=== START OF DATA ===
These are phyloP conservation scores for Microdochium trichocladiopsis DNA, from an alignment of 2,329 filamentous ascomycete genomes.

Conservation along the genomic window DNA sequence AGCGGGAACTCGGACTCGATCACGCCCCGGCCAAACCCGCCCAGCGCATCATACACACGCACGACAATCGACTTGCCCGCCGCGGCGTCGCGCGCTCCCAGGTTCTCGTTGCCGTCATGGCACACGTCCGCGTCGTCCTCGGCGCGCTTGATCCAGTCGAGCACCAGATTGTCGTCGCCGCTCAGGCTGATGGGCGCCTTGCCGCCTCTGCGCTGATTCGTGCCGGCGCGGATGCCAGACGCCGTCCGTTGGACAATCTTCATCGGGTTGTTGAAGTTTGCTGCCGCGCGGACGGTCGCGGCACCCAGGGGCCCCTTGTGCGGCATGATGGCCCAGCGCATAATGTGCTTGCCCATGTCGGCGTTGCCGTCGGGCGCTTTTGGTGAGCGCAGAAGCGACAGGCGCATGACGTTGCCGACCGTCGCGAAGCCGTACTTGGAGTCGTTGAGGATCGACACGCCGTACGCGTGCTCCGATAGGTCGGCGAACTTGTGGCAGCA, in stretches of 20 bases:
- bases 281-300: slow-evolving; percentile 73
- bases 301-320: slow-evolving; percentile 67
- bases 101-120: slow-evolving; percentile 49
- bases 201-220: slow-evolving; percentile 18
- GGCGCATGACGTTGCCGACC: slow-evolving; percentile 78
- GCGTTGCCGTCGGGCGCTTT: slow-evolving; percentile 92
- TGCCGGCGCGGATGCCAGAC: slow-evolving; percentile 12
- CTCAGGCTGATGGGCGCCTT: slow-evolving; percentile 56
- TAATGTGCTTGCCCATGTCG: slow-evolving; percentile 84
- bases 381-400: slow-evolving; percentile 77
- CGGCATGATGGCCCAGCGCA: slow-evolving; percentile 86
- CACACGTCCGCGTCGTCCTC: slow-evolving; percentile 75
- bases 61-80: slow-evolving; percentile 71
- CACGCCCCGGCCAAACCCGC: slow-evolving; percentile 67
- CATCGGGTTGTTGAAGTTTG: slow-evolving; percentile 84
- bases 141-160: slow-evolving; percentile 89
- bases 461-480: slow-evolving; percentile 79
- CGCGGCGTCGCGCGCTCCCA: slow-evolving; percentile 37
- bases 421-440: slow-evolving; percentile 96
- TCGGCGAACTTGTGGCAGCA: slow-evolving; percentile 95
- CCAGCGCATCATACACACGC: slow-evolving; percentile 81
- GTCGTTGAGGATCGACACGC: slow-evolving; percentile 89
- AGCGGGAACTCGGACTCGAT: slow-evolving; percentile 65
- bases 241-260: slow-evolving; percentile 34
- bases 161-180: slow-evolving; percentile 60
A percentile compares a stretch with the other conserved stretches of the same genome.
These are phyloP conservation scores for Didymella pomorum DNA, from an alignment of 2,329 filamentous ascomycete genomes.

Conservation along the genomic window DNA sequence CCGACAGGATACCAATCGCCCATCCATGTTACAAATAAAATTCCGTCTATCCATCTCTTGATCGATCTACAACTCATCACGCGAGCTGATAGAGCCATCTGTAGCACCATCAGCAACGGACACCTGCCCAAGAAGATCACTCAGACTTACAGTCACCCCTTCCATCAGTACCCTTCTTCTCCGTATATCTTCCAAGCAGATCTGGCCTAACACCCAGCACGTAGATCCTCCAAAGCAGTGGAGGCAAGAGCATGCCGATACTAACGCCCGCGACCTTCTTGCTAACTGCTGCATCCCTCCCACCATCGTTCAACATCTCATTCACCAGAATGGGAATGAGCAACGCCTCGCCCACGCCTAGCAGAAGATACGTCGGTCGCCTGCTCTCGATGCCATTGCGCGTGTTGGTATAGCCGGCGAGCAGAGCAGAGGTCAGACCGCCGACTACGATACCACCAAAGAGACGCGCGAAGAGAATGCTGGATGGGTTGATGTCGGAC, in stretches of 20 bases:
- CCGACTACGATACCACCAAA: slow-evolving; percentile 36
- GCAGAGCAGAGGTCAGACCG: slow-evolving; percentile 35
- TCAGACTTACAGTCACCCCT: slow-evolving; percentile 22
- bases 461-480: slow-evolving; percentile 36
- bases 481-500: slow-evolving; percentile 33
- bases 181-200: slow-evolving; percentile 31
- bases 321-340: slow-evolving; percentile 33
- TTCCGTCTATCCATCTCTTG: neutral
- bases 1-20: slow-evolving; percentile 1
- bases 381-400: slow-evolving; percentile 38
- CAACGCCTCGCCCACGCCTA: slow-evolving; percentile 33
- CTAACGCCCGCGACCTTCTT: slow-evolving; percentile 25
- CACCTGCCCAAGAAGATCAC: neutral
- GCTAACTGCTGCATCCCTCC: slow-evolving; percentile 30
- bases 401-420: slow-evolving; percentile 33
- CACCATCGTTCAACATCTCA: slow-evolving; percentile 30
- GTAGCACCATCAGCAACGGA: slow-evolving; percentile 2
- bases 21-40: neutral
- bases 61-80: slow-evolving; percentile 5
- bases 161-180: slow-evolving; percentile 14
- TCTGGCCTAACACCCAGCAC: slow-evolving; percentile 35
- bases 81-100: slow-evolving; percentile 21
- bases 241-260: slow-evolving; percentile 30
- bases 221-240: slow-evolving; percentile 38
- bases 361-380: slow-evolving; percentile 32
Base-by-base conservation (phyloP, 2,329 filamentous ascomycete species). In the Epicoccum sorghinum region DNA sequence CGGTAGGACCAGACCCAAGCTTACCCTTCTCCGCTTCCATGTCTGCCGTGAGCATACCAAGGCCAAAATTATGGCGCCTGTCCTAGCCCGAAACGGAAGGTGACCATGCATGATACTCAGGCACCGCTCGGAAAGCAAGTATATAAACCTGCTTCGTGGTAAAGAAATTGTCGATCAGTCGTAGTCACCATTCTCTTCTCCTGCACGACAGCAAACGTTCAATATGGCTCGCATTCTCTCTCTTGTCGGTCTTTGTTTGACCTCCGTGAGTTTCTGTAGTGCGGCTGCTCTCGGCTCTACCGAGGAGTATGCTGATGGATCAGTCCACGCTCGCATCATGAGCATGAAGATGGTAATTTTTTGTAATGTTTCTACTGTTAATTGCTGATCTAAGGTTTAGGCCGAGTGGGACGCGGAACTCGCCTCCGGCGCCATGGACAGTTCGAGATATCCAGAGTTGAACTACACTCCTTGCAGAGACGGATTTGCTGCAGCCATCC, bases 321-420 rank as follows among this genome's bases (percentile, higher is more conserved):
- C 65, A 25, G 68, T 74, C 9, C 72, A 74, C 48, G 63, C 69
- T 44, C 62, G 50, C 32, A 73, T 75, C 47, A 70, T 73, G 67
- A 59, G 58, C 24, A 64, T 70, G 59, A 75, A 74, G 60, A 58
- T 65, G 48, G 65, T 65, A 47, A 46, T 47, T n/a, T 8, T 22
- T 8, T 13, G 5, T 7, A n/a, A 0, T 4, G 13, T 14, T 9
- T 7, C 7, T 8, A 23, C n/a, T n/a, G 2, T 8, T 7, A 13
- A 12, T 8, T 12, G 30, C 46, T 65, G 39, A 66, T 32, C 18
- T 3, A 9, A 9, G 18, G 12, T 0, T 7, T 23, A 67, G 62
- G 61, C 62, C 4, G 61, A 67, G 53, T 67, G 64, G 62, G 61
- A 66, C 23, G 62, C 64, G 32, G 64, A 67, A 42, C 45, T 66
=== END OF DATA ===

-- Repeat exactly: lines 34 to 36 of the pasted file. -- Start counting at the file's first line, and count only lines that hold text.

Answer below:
- bases 461-480: slow-evolving; percentile 36
- bases 481-500: slow-evolving; percentile 33
- bases 181-200: slow-evolving; percentile 31